Dennis Mahagin

Aaron Lukin’s dorm room at the prestigious Aberdeen Songwriters Hot Spring And Feedback Retreat was nothing if not spare and bohemian. Beanbag chairs, bongos and accordion file folders made up the majority of his furniture. A busted doghouse fiddle leaned against the doorframe like a big-bellied Samoan sentry, and moth-eaten tapestries of Jimi Hendrix and Joan Armatrading were hung all haphazard on the nicotine-stained walls. Aaron was forever trying to explain away the gaping tapestry holes to his guests—by claiming they were part of the manufacturer’s design.

Lily Chanson, who sat in a tight lotus curl underneath a huge onyx bust of Meat Loaf—the singer—shortly cleared her throat, and said:

“You really ought go Art Deco with a space like this. Think about it. Eh, A?”

Lily glanced over at Gram Young squatting and rocking on an upended Zildjian jumbo cymbal in the corner; their eyes locked, and they began nodding solemnly in unison.

Aaron sighed. He had a thing for Lily, but she’d told him previously that he took his work way too seriously for her taste—and now it appeared she was hooked up with Gram. Or maybe they were just hanging out. It was so very hard to tell—yet reticent Lily certainly wasn’t about to give him any hints.

But she was right. Aaron lived for his art.

Earlier, when Gram and Lily had shown up with the big spliff of sticky green bud, he’d welcomed the company. Now the skunky weed was making him paranoid, and irritable—the tricky half-finished song bridge from morning meditation misting over in his mind with images of Gram and Lily fucking their brains out in some righteous bubbling hot spring. If only he could harness that volcanic emotion—and write a hit song around it. He’d show them both then.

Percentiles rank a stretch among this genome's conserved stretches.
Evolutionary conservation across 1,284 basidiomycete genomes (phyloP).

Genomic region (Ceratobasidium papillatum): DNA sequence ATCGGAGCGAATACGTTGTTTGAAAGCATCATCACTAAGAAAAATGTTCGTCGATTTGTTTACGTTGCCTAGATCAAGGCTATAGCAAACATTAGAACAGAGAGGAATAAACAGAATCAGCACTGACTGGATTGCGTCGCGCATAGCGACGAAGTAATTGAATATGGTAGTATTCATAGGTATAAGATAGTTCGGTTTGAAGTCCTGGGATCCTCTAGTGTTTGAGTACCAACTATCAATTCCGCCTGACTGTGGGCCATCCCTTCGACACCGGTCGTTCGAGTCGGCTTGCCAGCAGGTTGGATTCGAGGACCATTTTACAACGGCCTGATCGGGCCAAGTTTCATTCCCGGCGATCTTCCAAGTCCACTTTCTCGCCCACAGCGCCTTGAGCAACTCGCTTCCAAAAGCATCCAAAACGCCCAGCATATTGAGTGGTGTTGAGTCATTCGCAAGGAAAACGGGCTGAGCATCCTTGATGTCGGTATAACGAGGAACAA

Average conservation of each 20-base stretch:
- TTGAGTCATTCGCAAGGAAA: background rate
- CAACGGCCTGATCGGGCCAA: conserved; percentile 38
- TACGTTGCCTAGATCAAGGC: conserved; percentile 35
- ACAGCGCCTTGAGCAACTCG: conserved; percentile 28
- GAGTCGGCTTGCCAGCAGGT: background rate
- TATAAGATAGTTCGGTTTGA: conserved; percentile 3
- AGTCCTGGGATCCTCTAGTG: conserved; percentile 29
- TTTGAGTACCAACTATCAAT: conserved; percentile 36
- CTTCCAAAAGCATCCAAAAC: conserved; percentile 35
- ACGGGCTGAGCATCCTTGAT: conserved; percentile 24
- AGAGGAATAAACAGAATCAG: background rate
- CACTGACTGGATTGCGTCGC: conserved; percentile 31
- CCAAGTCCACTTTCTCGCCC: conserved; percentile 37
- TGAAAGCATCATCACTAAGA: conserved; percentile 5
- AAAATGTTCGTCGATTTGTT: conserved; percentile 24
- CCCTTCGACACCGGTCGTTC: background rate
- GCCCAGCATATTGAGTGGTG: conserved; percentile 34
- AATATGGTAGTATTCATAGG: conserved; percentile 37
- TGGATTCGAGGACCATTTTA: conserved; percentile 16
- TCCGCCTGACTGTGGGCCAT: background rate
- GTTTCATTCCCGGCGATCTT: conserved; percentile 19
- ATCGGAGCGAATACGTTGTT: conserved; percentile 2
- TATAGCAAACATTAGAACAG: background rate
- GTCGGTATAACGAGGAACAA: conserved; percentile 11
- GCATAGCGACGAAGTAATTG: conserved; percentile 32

As Aaron strummed the half-diminished D barre chord—with the little thumb-tickle octave harmonic thing he’d worked out all on his own—Gram took a huge drag off the joint, then passed it over to Lily.

Through smoke-filled lungs Gram squeaked:

“Neil Peart. What an awesome drummer, eh? As a lyricist, however? Highly overrated. Whatever you do, Lukin, never try to write a song with some damn Rush lyrics already in your head. It’ll fuck up your shit.”

Lily Chanson took an endearing, lady-like hit off the joint, then passed it back to Gram. She held the smoke for as long as she possibly could, then blew it out in a razor-thin, ice-blue jet stream.

“Red Barchetta is good,” Lily hissed. “I really like Red Barchetta.”

She began to sing:

My uncle has a country place...
that no one knows about. He sez it
used to be a farm, before the—

“C’mon, man!” Aaron snapped. “I’m tryin to fucking concentrate here, eh? You mind?”

“You know who Neil Peart looks like?” Gram said.

Aaron laid down his Ovation roughly on the mauve linoleum. The E string rang out like a jew’s harp as the guitar neck brushed against a warped-tile hillock in the streaked floor.

“Huh?” Aaron whined, really getting scattered now. “Who? I mean…fuck, Gram!"

Gram Young grinned, whipping out his gold-plated roach clip. He blew on it a few times, as if warming up a kazoo.

Gram said:

“Neil Peart looks like that guy on Star Trek, the leader of those freaks who force Kirk into taking them all to the planet Eden. You know?”